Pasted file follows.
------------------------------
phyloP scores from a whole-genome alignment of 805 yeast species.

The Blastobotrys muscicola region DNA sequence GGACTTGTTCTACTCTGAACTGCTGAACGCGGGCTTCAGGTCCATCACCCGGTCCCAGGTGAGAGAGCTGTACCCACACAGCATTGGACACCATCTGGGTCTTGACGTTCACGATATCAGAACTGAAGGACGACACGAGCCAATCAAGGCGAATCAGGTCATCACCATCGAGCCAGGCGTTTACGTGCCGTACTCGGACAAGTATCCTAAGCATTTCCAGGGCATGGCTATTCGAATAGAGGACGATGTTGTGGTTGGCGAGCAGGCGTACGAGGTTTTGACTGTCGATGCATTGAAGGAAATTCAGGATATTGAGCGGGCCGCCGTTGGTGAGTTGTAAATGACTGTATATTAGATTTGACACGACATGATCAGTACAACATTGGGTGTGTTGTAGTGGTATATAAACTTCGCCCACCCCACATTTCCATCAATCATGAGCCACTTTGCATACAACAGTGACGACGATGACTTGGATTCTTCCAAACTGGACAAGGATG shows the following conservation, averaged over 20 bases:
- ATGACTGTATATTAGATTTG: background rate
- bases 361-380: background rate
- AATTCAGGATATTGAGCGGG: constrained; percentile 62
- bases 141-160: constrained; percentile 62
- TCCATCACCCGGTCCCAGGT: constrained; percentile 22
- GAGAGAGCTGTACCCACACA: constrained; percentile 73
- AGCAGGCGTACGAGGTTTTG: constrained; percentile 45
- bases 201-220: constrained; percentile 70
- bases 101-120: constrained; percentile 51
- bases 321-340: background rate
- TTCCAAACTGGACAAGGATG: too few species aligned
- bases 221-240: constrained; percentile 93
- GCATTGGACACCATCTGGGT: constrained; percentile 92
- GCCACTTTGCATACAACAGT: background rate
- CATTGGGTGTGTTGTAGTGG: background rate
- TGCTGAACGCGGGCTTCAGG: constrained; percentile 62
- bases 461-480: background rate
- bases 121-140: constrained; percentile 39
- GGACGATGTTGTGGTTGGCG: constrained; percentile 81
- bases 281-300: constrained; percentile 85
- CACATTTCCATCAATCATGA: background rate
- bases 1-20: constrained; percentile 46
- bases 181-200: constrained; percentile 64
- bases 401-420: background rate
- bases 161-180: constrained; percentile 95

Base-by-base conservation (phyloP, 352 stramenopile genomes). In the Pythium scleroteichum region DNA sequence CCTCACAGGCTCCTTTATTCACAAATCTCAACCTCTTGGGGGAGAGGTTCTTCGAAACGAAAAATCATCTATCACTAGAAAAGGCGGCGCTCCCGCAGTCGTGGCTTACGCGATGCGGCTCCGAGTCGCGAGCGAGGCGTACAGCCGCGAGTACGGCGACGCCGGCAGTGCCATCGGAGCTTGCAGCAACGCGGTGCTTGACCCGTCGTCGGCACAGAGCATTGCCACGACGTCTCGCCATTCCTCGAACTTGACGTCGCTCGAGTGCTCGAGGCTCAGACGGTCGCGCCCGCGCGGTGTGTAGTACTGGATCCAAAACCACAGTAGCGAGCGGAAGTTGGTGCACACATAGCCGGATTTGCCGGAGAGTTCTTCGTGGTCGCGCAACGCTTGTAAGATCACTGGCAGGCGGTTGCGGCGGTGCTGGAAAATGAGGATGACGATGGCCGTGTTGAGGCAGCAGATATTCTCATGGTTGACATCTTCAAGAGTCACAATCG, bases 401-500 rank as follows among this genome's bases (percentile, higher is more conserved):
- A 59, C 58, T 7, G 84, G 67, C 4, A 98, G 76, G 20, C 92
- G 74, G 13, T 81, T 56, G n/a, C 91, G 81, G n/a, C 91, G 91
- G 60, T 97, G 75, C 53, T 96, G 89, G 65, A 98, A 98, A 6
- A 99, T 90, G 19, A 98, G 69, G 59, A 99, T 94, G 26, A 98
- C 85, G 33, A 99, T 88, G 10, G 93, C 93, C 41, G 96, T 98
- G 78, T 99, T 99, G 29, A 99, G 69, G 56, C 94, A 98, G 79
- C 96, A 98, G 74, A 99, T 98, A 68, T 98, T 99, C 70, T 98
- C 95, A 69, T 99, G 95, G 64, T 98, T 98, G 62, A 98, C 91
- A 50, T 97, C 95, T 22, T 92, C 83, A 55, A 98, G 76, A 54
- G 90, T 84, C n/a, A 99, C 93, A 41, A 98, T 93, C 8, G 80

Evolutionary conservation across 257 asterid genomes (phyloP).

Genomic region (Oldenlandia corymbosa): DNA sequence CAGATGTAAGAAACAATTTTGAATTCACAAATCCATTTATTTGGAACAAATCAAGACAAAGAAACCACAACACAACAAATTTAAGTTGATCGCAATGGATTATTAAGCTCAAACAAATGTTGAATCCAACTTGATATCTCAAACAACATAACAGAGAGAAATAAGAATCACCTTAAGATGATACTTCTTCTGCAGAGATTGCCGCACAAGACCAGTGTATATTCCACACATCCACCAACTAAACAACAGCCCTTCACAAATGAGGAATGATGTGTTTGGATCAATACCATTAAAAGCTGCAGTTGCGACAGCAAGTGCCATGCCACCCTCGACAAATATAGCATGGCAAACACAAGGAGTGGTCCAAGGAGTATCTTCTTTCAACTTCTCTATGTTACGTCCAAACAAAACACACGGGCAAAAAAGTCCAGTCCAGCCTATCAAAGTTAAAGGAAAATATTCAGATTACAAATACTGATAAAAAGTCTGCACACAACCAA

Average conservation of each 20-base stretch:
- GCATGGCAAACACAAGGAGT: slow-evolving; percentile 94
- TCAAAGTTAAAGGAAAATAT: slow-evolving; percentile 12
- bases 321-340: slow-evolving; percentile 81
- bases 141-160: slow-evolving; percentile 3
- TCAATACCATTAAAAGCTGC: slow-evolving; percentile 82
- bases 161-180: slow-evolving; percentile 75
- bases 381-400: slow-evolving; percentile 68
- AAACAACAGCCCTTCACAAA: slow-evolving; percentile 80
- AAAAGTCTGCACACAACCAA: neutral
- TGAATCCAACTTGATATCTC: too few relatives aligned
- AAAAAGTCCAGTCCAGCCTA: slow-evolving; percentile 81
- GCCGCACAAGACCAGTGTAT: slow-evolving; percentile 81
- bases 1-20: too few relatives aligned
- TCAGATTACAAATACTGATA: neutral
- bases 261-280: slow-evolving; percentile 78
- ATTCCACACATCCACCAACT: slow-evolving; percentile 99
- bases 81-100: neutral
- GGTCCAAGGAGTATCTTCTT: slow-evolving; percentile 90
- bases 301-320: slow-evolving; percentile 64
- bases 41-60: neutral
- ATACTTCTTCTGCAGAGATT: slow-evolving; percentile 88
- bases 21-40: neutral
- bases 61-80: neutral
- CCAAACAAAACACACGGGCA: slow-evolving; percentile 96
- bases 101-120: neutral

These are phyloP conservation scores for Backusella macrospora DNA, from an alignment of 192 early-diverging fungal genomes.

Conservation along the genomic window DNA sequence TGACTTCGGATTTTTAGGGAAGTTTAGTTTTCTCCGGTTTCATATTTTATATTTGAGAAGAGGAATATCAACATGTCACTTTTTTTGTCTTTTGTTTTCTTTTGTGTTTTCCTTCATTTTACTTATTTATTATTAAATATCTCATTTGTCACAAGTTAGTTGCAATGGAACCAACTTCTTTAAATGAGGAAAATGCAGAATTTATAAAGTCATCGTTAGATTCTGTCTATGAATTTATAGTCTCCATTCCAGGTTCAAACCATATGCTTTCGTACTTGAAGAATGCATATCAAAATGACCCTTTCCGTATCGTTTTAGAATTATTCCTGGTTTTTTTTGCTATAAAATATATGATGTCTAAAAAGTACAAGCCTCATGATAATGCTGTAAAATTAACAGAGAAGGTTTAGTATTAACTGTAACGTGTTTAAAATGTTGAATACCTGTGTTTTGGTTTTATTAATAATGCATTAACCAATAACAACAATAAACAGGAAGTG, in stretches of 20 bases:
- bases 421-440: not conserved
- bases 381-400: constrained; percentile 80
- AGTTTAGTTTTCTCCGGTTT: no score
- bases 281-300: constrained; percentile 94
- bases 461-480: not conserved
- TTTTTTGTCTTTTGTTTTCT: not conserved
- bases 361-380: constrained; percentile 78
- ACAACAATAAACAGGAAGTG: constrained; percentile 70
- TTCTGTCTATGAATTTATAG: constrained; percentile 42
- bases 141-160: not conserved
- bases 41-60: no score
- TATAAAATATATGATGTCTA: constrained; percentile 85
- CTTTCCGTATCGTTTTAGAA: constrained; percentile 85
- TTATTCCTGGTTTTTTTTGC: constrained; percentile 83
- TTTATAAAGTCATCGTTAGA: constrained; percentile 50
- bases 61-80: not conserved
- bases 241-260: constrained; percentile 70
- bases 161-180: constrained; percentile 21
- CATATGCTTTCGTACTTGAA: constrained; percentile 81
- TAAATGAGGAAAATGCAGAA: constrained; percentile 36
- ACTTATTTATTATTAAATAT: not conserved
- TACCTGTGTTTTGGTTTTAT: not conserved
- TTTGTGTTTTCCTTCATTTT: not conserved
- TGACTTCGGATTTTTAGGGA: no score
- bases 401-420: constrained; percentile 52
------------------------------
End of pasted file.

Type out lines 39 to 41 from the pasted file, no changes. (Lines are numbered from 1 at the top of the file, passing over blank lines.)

Evolutionary conservation across 257 asterid genomes (phyloP).

Genomic region (Oldenlandia corymbosa): DNA sequence CAGATGTAAGAAACAATTTTGAATTCACAAATCCATTTATTTGGAACAAATCAAGACAAAGAAACCACAACACAACAAATTTAAGTTGATCGCAATGGATTATTAAGCTCAAACAAATGTTGAATCCAACTTGATATCTCAAACAACATAACAGAGAGAAATAAGAATCACCTTAAGATGATACTTCTTCTGCAGAGATTGCCGCACAAGACCAGTGTATATTCCACACATCCACCAACTAAACAACAGCCCTTCACAAATGAGGAATGATGTGTTTGGATCAATACCATTAAAAGCTGCAGTTGCGACAGCAAGTGCCATGCCACCCTCGACAAATATAGCATGGCAAACACAAGGAGTGGTCCAAGGAGTATCTTCTTTCAACTTCTCTATGTTACGTCCAAACAAAACACACGGGCAAAAAAGTCCAGTCCAGCCTATCAAAGTTAAAGGAAAATATTCAGATTACAAATACTGATAAAAAGTCTGCACACAACCAA

Average conservation of each 20-base stretch: